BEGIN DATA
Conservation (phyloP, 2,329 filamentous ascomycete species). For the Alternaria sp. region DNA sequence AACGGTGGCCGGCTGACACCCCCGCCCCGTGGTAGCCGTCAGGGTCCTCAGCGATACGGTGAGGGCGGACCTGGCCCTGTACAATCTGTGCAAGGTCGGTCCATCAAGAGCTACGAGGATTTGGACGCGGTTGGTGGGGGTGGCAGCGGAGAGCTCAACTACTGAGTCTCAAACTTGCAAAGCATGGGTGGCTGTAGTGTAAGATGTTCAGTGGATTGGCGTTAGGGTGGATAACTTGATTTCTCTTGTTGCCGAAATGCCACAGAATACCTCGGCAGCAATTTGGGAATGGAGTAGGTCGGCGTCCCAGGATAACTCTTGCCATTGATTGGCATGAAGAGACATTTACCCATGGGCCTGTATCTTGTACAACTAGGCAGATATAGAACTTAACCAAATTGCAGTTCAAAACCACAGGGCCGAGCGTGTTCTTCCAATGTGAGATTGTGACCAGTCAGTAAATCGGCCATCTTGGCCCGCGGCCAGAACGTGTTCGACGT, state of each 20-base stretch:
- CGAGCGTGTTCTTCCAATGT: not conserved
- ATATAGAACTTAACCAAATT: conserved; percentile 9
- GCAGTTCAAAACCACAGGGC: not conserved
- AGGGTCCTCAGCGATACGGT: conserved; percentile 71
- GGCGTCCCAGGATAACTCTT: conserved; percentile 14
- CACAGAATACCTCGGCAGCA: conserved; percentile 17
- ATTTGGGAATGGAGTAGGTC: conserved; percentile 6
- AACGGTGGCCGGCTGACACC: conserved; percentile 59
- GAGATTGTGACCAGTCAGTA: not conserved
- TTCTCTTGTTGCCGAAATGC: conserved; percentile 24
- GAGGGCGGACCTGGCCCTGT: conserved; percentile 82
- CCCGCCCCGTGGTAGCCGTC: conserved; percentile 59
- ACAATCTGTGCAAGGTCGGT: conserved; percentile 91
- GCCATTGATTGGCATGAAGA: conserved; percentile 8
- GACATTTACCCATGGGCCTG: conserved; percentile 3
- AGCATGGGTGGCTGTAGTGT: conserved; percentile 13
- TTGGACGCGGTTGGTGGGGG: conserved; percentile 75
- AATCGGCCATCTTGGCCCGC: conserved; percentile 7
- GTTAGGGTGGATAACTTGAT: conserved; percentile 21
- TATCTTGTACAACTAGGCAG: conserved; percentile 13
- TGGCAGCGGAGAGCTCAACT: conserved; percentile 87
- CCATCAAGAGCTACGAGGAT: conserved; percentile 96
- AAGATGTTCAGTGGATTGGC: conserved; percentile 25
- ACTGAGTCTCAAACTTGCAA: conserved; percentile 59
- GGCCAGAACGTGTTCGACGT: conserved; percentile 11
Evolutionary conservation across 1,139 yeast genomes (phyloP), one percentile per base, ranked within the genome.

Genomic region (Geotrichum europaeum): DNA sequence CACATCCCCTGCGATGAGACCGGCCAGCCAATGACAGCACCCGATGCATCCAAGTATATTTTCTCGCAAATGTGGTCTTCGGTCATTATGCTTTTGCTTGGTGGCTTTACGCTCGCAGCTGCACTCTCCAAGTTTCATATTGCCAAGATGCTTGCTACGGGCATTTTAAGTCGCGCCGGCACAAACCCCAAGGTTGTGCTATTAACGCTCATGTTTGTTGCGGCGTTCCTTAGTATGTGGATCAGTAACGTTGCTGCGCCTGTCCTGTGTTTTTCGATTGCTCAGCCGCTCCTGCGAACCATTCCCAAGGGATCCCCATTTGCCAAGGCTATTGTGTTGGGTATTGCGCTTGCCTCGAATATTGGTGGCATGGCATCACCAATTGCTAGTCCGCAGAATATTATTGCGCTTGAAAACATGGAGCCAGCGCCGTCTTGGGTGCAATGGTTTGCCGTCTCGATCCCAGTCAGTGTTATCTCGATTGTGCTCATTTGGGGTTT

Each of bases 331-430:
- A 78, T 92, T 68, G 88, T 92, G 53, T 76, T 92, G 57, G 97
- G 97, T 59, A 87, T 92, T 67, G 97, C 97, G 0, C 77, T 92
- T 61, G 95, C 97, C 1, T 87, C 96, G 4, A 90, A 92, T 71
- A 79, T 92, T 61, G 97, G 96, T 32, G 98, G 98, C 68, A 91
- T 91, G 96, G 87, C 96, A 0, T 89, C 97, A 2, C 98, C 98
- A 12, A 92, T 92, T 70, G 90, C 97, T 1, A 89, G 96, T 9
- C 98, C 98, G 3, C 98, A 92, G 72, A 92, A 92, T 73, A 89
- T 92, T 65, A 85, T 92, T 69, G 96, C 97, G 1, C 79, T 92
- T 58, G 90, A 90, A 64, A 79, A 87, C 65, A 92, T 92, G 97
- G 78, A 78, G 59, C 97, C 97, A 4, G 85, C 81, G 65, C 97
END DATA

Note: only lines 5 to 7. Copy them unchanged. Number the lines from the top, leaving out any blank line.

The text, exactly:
- AGGGTCCTCAGCGATACGGT: conserved; percentile 71
- GGCGTCCCAGGATAACTCTT: conserved; percentile 14
- CACAGAATACCTCGGCAGCA: conserved; percentile 17